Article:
If KPIs appear unattainable, it can be a demotivating factor. KPIs should be aggressive but realistic.
KPIs also have to be measurable and specific. For example, improving brand recognition is subjective while improving the Net Promoter Score by X% is measurable.
Defining your KPIs
Too often, companies will pull together key stakeholders and produce dozens of KPIs that they believe will move their company forward. Months later they’ll review the metrics and quickly be disappointed that they didn’t reach any of them.
Creating effective KPIs needs to take a strategic approach to focus on the most important variables that impact your business. Focus on a few high-priority KPIs rather than a long list. Each KPI will include action steps for achievement, so even a handful of KPIs is going to generate a significant number of steps. Taking the long view will help you reach your end goals with a stronger foundation, so be strategic and patient.
Step One: Define the Outcome
Developing effective KPIs start with defining the desired outcome. Is it about the number of leads generated or the quality of the leads? Is it about first-call resolution rates or is it about customer satisfaction?
It can be as simple as thinking “What problem do we need to solve?”
Step Two: Break Down the Actionable Steps
While your KPI becomes your overachieving goal, you need to define the actions needed to accomplish these goals.
A KPI of improving overall revenue by 5% won’t just happen on its own. Once the outcome is defined, you’ll need to create the action plan to make it happen.
Each step in the process should be measurable.
Step Three: Test for Perverse Incentives
You need to ensure your KPIs don’t cause conflicts or create a solution that makes current problems worse.
Perverse incentives are also called the Cobra Effect. The term comes from India, which had a problem with venomous cobras in Delhi. The government offered citizens financial rewards to kill and turn in dead cobras. It worked well at first until people started breeding cobras to make more money. When the government ended the program, the breeders let the snakes loose — which created an even bigger problem.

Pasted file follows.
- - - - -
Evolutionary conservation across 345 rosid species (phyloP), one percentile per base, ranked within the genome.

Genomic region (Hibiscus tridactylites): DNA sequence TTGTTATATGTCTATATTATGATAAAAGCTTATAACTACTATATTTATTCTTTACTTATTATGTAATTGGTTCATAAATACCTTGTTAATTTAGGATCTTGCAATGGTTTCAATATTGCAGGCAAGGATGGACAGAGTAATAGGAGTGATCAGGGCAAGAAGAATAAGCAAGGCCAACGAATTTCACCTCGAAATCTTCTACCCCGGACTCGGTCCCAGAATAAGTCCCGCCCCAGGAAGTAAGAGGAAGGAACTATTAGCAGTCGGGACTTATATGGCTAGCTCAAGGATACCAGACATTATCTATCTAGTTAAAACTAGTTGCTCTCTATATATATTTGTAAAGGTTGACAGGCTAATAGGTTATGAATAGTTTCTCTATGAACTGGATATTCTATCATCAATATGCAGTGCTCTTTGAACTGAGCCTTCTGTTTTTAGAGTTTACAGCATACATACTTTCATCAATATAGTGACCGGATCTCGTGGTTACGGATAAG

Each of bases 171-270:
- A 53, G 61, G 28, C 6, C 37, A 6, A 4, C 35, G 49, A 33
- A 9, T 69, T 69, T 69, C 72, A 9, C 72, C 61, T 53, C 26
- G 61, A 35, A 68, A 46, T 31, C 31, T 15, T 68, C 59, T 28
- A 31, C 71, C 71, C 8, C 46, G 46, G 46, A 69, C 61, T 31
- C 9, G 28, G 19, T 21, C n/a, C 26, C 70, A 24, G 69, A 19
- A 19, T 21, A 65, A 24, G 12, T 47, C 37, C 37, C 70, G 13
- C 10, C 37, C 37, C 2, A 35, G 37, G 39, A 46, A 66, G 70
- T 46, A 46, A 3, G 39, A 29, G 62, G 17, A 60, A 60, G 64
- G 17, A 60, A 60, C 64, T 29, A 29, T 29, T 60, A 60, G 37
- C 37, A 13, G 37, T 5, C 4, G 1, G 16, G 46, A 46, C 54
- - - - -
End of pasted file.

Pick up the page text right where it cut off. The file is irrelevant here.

This happens often in sales where companies focus on new product rollouts and lose focus on the core products that bring in the largest monthly recurring revenue.
Step Four: Measure and Revise
Create regular milestone and measurement points to evaluate progress against KPIs and the actions you created to achieve them.
You’ll evaluate not just progress towards the overarching goal, but whether the action steps to accomplish the KPI are achieving the desired results. If not, it’s time to reevaluate and revise.
Examining performance against the underlying action steps will often reveal bottlenecks. You may find teams may need better tools or more training to reach their goals or that certain steps get in the way of progress in other areas. By evaluating the steps, you can continually optimize the process.
Take the Time to Plan
Developing effective KPIs will take time and strategic planning. KPIs must be aligned with the organization’s mission. You must also make sure that there is clear alignment between various teams and departments so everybody is working together to achieve the goals.
Effective KPIs will get you the right nails — not just the most nails or heaviest nails.
And, whatever you do, don’t increase the cobra population.